Daily Reflection
of Creighton University's Online Ministries
April 18th, 2010

Larry Gillick, S.J.
Deglman Center for Ignatian Spirituality
Click here for a photo of and information on this writer.

Proper English usage encourages the placement of prepositions not at the end of sentences. There is a very good reason for this rule. It is that the last word or words in a sentence expresses the proper emphasis of the ideas contained within the statement. As a general rule, the preposition should begin questions; “with whom are you going” is stronger than hanging the “with” at the end and having two different subjects for one verb.

The literal meaning of pre-position is a placing before. If the preposition is at the end, well, it is a simple contradiction. Enough of English already! It is just a peeve of mine, not a pet one of course!

The Resurrection is the most emphatic element in the long sentence of God’s loving history with all humankind. There had been many prepositions used within that sacred history. “Before” the world was made and “after” the Fall were important words indicating time. “Upon” is an indication of where, mountains of revelation and the body of the woman who gave the Word a sacred position.

We are praying and living with the position the resurrected Jesus has taken within our lives. His placement in history gives us the position of emphasis in this world. His Holy Spirit is within and with us urging us to take positions of revelation within our families, communities and our world. We pray these days with the growing sense of His final statement that our lives are a continuation of the long sacred sentence of God’s love.


In verses which come before our First Reading, Peter and his companions in crime are locked up for having preached in the Temple. During the night, while under guard, an angel appears and sends them out, back into the Temple. When the officers go to fetch them from prison, not only do they not find them there, but news arrives of their being back at their dirty work of preaching in the name of Jesus, and in the Temple again. Their having been called and then called out of prison is getting them in more trouble.

What we hear in our First Reading are the jealous leaders of the religious establishment confronting Peter and the others with their being disobedient to previous orders to be silent.

After reviewing how Jesus had been silenced  by his being hanged at the hands of these very leaders, Peter and the other apostles leave in high spirits, because they had been proven worthy by being treated in the same way as Jesus, except not physically - not yet.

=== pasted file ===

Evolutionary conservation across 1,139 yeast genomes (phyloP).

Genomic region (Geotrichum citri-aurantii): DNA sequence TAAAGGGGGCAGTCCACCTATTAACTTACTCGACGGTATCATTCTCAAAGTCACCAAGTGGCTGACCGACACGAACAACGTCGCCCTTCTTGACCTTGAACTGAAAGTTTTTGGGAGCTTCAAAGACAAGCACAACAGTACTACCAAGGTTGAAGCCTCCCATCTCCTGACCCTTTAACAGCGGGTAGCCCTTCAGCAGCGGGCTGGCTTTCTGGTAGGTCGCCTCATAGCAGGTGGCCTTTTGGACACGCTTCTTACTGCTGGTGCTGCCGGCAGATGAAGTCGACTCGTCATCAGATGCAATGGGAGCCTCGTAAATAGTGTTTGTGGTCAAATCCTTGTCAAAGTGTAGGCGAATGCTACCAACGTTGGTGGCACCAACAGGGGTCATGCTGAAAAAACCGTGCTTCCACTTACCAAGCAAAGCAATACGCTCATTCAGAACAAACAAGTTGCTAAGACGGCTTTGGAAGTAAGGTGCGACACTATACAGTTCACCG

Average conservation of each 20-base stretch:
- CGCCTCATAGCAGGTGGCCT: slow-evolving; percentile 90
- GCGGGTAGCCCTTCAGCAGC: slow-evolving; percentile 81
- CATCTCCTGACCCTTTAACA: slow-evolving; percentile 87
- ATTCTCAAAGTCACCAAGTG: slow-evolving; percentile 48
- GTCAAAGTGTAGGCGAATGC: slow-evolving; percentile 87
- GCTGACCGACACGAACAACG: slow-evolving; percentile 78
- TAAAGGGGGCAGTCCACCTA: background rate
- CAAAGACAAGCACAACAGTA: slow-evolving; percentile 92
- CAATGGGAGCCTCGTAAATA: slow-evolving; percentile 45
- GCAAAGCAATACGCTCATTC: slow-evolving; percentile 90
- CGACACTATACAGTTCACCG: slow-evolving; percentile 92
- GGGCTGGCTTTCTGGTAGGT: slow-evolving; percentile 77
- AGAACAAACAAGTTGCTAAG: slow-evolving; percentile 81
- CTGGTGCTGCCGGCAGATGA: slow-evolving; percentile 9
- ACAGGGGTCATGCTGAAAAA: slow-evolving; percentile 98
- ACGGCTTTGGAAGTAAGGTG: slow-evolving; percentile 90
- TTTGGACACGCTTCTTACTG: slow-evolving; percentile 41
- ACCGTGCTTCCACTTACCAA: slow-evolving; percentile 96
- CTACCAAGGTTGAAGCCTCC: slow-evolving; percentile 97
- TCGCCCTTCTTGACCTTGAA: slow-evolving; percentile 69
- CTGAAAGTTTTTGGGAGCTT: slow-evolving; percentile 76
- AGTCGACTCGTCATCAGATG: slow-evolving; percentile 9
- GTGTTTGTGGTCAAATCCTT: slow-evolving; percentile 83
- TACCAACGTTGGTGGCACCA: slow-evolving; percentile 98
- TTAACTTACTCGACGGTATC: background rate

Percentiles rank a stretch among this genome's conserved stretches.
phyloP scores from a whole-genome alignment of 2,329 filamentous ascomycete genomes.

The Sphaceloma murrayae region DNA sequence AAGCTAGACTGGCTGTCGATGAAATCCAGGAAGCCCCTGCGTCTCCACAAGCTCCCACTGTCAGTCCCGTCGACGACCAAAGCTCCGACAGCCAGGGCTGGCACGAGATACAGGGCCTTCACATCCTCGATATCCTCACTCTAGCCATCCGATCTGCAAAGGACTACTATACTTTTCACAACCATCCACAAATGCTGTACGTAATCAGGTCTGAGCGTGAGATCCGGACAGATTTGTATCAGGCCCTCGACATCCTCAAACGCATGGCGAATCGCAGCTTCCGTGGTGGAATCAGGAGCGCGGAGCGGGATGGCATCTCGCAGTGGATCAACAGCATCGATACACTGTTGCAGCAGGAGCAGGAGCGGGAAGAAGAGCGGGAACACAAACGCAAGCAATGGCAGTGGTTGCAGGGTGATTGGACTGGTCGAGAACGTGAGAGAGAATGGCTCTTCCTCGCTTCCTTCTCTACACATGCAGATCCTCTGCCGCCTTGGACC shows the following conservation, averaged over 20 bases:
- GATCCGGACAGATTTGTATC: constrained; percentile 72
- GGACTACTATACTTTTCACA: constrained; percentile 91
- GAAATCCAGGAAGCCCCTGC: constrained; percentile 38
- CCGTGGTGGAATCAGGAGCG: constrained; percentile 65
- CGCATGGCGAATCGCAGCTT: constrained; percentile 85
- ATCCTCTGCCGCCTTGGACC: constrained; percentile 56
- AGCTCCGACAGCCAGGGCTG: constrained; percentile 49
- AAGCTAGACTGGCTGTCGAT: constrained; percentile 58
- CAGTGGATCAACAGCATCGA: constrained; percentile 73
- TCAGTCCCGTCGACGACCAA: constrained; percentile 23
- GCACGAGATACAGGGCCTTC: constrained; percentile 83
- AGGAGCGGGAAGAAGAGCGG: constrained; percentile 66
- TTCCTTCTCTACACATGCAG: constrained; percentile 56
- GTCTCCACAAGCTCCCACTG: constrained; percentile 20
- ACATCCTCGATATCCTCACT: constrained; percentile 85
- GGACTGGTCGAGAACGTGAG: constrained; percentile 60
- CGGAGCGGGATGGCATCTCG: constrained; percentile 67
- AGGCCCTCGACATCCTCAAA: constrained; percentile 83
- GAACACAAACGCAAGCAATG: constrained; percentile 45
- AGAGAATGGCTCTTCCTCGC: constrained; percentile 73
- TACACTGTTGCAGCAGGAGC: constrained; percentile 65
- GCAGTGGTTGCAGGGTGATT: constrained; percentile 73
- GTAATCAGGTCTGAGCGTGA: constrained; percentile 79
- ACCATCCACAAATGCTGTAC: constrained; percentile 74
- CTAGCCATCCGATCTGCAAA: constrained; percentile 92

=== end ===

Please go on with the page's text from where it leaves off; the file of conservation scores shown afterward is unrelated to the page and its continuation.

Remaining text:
There are some quite touching scenes in today’s Gospel. The first is that of Peter and his companions who decide to return to the life from which Jesus had called them . . . fishing. Jesus, who had told them at his washing of their feet that apart from him they could do nothing, do nothing for their all night fishing. When it was already dawn the great Fisherman appears and catches them according to what catches fisherman, a great catch of fish.

So here again we have the favorite theme of John, bad things happen at night and Jesus as light does great things during the daylight. They come to the realization that it is the Lord and the catch becomes secondary, at least for a while.

The second scene is a reunion at the breakfast table. Peter who had warmed himself by a charcoal fire while betraying Jesus, is invited to bring some of his catch to be cooked on the charcoal fire where Jesus was already cooking fish and bread. This is a socially awkward situation, but Jesus breaks the tension by distributing the bread and fish to them. Earlier in their relationship, Jesus had taken loaves and fish to distribute to them and many others. This scene ends with that symbolic gesture of reconciliation. They know who he is in the sharing of the bread.

The final scene focuses on the recommitment of Peter and the missioning of Peter by Jesus. Peter is invited to follow Jesus once more and this time for keeps. This scene ends with Peter’s following Jesus to a life which will imitate that of Jesus even to the manner of his death.

When going to visit the doctor I make sure I am wearing squeaky-clean underwear. When going to the dentist I make sure I have flossed and really scrubbed my molars. When found, we want to be found at our best. Jesus had the delightful and delighting habit of meeting people where they would rather not be met at all. A fisher-person does not want anybody to ask about how many fish have been caught if their stringer is empty. Jesus meets his beloved disciples quite fishless and quite sinful.

After the Resurrection, Jesus went about collecting his beloved women and men friends and usually in the socially and spiritually awkward settings. He continues doing the same thing in our lives. He does not check the under garments, but the inner. He does not check the molars for cavities, but asks what we are doing with our emptiness. He emptied himself by living his whole life even to his last. He emptied his tomb to fill our empty boats and lives with his Eucharistic presences.

What he comes to offer us is our lives as bread for others and the mission to follow him, to where we do not know. The emptiness of Peter’s boat was the last experience of emptiness in his life. Jesus continues meeting us where we would rather not be met. Jesus continues calling us to where we might rather not go and that is into the mystery of his love.    

Away grief’s grasping joyless days, dejection.”  G. M. Hopkins, S.J.

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